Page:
Text Box:    	Social skills enable each of us to engage with the world around us in an appropriate and predictable manner.  Basic social skills include conversation skills, recognizing emotions in self and others, non-verbal communication and responding appropriately.  More complex social skills are developed over time allowing us to discuss disagreements, accept criticism, persuade others, and determine appropriate styles of communication for various settings.   Social skills are often acquired throughout childhood and continually refined throughout the lifespan.  Often there are children who donít absorb these skills through their natural exposure in home, school or the community, struggle to make and keep friends.  There are a variety of reasons that children may not learn these skills through exposure and may require more specific instruction.  Children with Autism Spectrum Disorders including Aspergerís Syndrome, High Functioning Autism, or Pervasive Developmental Disorders have difficulty learning and reading social cues.  Children with ADHD often do not give the necessary attention to social cues to allow for appropriate response.  Children with anxiety may have difficulty in less familiar social settings.  In addition children with a variety of disabilities may have behaviors that separate them from their peers or limit their participation in typical social settings.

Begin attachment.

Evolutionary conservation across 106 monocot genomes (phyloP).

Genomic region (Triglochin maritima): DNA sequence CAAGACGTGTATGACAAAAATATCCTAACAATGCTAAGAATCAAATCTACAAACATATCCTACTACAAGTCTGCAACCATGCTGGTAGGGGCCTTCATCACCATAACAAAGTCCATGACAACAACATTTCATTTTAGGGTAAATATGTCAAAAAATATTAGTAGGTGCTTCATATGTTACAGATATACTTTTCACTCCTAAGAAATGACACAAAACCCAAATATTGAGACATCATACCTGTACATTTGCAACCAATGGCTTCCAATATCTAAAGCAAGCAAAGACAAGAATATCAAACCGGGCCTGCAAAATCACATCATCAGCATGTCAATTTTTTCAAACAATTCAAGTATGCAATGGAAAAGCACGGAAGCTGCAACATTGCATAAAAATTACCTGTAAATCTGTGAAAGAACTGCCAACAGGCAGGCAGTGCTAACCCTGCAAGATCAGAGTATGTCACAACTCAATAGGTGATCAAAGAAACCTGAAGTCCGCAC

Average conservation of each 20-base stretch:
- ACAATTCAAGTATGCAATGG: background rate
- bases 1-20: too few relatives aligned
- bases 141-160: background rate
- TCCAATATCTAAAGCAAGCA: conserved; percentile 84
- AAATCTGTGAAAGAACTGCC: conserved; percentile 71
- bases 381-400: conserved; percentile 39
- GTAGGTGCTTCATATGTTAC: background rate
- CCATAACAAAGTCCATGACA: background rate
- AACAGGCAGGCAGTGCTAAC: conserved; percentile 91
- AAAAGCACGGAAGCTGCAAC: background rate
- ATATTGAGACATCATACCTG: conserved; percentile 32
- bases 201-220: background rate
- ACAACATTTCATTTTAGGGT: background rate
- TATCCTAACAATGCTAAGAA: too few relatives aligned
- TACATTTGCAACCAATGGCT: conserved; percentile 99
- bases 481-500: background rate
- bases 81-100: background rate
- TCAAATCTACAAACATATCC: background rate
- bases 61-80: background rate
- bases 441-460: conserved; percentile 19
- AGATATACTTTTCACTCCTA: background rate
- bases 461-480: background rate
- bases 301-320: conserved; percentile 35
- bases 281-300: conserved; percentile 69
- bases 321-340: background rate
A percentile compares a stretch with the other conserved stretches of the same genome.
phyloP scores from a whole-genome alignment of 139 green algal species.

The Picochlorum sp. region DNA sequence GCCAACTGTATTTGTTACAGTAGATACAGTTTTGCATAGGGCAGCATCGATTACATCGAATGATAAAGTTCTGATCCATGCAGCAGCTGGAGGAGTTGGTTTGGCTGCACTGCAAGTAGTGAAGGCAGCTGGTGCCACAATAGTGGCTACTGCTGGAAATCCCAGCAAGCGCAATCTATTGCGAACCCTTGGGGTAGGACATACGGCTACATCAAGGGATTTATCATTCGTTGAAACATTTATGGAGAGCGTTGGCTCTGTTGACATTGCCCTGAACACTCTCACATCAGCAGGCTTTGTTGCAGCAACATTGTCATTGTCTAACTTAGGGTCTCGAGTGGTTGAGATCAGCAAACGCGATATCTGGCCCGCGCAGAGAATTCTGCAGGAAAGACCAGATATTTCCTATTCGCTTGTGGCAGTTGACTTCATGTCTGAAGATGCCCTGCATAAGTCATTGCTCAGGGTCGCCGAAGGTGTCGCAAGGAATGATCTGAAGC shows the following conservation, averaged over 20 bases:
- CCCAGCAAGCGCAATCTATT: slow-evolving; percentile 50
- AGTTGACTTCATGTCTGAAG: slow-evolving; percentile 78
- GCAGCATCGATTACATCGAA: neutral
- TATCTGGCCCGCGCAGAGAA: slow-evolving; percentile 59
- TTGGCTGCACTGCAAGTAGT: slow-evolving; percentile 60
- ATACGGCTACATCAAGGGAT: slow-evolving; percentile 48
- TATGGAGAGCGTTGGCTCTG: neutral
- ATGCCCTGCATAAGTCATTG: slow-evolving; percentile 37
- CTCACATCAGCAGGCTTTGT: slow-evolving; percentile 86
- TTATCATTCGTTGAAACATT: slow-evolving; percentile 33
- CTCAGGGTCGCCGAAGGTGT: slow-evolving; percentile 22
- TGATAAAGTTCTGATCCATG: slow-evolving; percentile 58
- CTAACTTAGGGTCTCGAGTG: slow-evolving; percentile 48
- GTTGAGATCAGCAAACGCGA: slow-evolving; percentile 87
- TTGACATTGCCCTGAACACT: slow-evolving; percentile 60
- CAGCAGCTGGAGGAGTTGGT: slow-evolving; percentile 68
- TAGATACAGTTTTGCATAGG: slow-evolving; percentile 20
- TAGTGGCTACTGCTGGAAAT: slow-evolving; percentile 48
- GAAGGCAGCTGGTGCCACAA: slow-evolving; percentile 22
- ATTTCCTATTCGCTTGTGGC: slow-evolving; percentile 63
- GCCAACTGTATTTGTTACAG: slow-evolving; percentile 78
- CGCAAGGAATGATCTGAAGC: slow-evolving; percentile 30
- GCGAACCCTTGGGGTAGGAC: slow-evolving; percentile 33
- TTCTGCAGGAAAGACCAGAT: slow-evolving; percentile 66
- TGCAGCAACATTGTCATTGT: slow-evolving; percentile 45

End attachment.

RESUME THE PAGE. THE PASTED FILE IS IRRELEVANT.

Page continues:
Social skills groups provide a natural environment for practice while giving a setting were skills can be taught explicitly.  These groups facilitate interaction with clear prompts and support allowing the participants to be successful in the use of new social skills.  Group therapy for social skills also helps children recognize that they are not the only child with these struggles and become more confident that they might be able to make and keep friends.  Children may need help learning basic conversation skills or more advanced skills that involve learning to compromise or responding to conflict.  

	Social skills groups also help parents to understand how to effectively coach their child in utilizing appropriate skills prior to a new situation.  Often social skills instruction may occur following parental embarrassment, which interferes with the parentís ability to assist in building understanding.  Participation in a social skills group helps children and teens build a foundation of social understanding as well as a fine tuning social interactions.
 
Text Box: Social Skills

April†† 2010

Issue 17

Carolina Center for Counseling

& Behavioral Interventions, LLC

Contact Information

304 A North East Main Street

† Simpsonville, SC 29681††††

 

Phone: 864 - 963 - 4028

Fax: 877-201-4878

www.cccbi.net

Click to email